TITLE: Memoirs of Samuel M. Janney, late of Lincoln, Loudoun County, Va

AUTHOR:   Janney, Samuel Macpherson.  

Table of Contents:

    FRONT MATTER:   MEMOIRS OF SAMUEL M. JANNEY Late of Lincoln, Loudoun County, Va.      Starts at - Img 1 Pg UN
  • (1)      Starts at - Img 1 Pg UN
  • (2)      Starts at - Img 5 Pg UN
  • (3)  PREFACE.    Starts at - Img 6 Pg UN
  • (4)  CONTENTS.    Starts at - Img 8 Pg UN
  • (5)  Memoirs of Samuel M. Janney. CHAPTER I. Birth and parentage—Some account of his ancestors—Death of his mother—Early religious impressions—Reading the Scriptures—Removal to Fairfax—Goes into his uncle's counting-house in Alexandria—Self-improvement—Reflections upon the Classics. 1801.    Starts at - Img 14 Pg UN
  • (6)  CHAPTER II. Edward Stabler and Dr. Dick—Teaches in a Presbyterian Sabbath-school—Establishes with others a First-day school for colored people—Religious exercises. 1824.    Starts at - Img 22 Pg 9
  • (7)  CHAPTER III. Attends a Methodist class-meeting with William Lamphier—Reflections thereon—Receives a prize for his poem “The Country School-House”—Correspondence with George P. Morris—Becomes a contributor to the New York Mirror—Religious controversy in the Society of Friends—A sermon by Margaret Judge—Death of Rachel Ellicott—Poem on Affliction. 1824–'25.    Starts at - Img 26 Pg 13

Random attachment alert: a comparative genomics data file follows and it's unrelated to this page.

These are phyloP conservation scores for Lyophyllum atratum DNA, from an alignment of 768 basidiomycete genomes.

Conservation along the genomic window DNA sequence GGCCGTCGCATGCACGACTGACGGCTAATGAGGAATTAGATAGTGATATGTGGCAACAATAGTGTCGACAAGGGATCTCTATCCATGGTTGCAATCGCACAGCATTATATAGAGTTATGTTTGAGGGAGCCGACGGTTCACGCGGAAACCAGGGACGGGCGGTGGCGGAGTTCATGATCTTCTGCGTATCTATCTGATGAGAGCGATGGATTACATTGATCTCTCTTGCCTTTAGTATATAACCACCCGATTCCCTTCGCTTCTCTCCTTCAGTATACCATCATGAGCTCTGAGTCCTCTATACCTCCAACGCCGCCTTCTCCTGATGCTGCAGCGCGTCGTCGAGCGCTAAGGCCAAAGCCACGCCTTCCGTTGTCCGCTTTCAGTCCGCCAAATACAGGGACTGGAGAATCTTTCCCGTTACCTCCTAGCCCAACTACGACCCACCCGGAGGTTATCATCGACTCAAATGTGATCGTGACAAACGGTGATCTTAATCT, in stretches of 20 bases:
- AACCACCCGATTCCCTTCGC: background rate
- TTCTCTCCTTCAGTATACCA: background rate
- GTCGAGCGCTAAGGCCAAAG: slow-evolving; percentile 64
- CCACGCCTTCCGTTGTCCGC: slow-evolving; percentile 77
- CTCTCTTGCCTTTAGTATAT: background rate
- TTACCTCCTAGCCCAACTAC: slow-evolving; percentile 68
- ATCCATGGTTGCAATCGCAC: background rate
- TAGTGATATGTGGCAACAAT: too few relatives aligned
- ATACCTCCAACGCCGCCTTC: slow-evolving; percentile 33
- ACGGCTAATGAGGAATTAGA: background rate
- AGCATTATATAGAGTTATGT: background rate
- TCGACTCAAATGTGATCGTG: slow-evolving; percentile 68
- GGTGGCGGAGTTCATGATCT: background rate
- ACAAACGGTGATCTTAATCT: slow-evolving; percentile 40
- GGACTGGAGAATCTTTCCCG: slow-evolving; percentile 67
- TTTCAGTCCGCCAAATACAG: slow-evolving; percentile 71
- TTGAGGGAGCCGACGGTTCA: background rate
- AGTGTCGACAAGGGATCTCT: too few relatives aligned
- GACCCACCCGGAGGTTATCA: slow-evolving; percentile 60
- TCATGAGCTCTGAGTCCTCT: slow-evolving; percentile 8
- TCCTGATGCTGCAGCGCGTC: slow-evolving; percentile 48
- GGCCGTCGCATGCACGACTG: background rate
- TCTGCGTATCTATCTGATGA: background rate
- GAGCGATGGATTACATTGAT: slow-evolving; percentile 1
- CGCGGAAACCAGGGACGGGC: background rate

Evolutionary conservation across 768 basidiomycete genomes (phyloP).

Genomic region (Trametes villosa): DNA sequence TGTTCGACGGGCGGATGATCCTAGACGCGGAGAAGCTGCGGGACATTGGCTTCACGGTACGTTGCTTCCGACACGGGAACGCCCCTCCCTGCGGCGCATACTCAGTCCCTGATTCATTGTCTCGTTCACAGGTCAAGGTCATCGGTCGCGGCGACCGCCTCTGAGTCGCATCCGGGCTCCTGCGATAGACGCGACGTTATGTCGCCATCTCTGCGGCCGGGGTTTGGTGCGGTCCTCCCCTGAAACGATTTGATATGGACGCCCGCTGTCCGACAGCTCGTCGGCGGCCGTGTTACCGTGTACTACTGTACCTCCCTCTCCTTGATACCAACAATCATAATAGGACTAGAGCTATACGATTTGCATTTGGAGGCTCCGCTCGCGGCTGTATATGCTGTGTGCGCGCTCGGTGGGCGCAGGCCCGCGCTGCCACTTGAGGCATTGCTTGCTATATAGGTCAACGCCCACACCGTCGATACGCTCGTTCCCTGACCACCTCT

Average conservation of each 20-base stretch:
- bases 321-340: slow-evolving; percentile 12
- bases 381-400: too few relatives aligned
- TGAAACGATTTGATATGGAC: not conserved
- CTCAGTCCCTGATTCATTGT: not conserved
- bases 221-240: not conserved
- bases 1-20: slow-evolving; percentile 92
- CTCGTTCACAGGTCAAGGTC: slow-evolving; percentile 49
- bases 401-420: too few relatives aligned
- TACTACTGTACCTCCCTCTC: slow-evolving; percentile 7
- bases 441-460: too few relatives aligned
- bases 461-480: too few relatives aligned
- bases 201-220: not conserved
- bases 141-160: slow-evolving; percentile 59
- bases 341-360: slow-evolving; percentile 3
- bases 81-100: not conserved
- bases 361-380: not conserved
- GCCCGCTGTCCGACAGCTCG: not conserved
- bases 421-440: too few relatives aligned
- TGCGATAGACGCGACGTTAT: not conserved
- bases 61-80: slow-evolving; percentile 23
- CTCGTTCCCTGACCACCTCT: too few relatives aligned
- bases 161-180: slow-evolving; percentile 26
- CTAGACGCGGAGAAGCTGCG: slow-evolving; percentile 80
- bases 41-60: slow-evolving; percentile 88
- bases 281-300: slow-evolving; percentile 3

• (8)  CHAPTER IV. Co-partnership with Dr. Bond—Marriage—Bridal tour—Poem upon Lake George—Labors for the Colored people—Formation of a Benevolent Society—Joins a Colonization Society—Petition to Congress for the Abolition of Slavery in the District of Columbia—Illness and visit to the Red Sulphur Springs—Poem. 1825 to 1829.    Starts at - Img 38 Pg 25